On August 8, the Department of Justice (DOJ) announced that an auto financing company agreed to pay $434,500 to settle alleged violations of the Servicemembers Civil Relief Act (SCRA). The DOJ alleged in its complaint that the company illegally repossessed 75 automobiles from service members during their service between 2008 and 2010, when the company sold its automobile lending business to a national motor vehicle lender.
In February 2015, Enforcement Watch reported that the DOJ settled SCRA claims with that national lender. The lender agreed to pay $5000 to each service member whose account the lender had acquired after the defendant in the present action arranged for an allegedly illegal repossession. That settlement did not release any of DOJ’s present claims against the auto financing company.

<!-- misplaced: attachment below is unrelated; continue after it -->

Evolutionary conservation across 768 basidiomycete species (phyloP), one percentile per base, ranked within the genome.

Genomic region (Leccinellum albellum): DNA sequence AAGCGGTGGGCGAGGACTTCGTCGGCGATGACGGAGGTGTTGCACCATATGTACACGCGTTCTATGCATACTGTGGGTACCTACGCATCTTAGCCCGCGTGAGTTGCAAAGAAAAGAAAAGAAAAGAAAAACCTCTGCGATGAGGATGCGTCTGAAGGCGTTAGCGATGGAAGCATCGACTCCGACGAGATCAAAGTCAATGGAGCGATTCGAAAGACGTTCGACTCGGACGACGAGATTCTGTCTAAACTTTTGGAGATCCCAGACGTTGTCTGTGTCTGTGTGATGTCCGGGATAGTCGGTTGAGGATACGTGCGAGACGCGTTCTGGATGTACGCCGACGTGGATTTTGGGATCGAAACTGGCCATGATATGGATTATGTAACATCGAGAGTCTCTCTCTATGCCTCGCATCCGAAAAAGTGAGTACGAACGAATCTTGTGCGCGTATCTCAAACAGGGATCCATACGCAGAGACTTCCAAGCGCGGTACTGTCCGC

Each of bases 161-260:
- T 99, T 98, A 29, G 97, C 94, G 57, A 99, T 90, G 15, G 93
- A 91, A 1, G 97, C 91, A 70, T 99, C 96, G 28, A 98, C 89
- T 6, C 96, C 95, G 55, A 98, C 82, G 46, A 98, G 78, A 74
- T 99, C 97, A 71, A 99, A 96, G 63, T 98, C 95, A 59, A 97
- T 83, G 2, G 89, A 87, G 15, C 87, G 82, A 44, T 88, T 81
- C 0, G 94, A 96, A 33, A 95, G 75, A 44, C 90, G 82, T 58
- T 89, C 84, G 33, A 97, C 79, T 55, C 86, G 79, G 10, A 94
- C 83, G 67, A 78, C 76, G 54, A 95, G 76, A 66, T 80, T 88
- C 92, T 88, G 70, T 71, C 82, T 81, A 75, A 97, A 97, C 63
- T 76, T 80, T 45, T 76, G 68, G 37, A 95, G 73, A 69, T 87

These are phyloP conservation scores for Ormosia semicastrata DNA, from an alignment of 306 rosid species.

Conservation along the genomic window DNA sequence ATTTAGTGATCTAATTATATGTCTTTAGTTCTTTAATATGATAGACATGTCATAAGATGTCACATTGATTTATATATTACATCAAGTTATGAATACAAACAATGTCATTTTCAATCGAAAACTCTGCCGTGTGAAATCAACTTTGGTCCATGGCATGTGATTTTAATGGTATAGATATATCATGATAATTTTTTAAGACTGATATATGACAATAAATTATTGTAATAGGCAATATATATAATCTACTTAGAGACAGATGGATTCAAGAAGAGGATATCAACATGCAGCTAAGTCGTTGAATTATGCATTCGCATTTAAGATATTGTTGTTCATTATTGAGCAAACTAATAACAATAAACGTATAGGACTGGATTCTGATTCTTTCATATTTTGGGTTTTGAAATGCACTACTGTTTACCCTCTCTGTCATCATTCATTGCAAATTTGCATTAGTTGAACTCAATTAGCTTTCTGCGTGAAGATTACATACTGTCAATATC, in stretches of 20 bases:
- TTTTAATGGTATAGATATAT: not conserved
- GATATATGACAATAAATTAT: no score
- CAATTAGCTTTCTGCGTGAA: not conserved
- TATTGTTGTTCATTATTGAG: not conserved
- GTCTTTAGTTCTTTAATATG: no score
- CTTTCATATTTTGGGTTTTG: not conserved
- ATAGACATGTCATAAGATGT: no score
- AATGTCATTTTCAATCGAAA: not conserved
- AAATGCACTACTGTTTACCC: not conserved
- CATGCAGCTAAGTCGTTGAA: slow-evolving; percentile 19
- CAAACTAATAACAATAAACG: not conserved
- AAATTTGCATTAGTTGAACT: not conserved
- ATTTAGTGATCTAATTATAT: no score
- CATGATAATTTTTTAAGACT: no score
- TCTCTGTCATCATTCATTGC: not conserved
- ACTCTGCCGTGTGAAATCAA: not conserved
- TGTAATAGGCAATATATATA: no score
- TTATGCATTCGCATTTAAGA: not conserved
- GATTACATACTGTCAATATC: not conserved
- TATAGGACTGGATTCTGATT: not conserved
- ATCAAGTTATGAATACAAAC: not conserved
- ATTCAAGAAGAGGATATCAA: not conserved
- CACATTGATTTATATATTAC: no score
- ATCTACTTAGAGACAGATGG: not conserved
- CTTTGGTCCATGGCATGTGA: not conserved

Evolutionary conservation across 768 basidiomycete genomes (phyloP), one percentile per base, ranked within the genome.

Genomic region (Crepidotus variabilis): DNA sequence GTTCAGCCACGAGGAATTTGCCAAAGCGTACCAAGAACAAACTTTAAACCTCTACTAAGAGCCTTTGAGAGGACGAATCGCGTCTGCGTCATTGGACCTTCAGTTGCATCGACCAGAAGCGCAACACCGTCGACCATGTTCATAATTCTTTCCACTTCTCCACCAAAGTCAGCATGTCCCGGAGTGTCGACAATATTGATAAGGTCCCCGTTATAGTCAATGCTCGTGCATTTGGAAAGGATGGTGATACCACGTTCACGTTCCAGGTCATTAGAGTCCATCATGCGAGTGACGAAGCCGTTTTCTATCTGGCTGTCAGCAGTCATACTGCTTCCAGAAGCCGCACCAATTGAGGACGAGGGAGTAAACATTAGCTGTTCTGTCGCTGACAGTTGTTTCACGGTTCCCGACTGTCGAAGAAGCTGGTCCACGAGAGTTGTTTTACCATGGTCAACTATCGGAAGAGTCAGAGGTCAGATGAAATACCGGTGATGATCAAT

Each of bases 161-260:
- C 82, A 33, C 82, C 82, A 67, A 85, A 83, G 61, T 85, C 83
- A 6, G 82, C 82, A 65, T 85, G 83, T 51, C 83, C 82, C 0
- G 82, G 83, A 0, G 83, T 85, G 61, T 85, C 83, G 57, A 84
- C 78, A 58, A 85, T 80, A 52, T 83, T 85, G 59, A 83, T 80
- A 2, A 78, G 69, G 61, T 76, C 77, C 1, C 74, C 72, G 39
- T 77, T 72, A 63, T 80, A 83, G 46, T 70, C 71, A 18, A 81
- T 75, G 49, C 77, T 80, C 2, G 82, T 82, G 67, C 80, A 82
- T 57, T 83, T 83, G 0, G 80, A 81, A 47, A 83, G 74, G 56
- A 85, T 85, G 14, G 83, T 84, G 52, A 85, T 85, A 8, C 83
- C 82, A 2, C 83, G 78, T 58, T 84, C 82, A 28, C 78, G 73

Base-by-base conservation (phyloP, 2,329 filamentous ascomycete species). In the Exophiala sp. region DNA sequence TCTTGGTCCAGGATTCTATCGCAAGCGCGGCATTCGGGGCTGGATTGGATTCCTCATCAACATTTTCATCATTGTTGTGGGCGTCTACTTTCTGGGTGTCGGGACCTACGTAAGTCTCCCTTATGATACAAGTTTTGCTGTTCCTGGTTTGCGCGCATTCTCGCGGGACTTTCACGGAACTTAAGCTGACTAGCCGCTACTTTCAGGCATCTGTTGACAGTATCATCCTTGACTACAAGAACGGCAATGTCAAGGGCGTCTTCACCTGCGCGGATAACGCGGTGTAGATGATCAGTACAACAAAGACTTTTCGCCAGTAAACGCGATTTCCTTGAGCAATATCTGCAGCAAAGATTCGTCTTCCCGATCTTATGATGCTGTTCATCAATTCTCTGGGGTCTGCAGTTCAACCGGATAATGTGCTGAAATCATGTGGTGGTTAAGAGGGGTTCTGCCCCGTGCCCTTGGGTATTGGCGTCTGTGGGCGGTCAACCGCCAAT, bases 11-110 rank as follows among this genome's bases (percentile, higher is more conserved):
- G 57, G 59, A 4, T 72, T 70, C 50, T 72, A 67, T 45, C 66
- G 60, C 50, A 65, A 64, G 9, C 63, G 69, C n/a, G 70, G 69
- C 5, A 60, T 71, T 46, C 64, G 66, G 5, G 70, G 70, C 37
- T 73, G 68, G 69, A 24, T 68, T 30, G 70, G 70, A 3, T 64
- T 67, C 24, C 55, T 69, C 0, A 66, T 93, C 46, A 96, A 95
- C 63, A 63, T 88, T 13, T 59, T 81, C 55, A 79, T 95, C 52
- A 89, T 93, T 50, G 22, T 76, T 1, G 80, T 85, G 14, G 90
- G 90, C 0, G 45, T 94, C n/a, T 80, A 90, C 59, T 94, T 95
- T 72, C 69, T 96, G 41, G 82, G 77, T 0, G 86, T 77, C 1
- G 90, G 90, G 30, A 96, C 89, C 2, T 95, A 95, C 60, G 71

The SCRA provides for court review and approval of any lender’s repossession of a service member’s motor vehicle if the service member took out the loan and made a deposit or payment prior to entering the military. DOJ alleged that the company failed to obtain court orders before repossessing service members’ automobiles, thereby depriving them of their rights pursuant to the SCRA.
Pursuant to the proposed consent order, the defendant agreed to notify the United States if it ever reenters the business of originating or servicing and to deposit $434,500 into an escrow account to fund compensation payments to affected service members.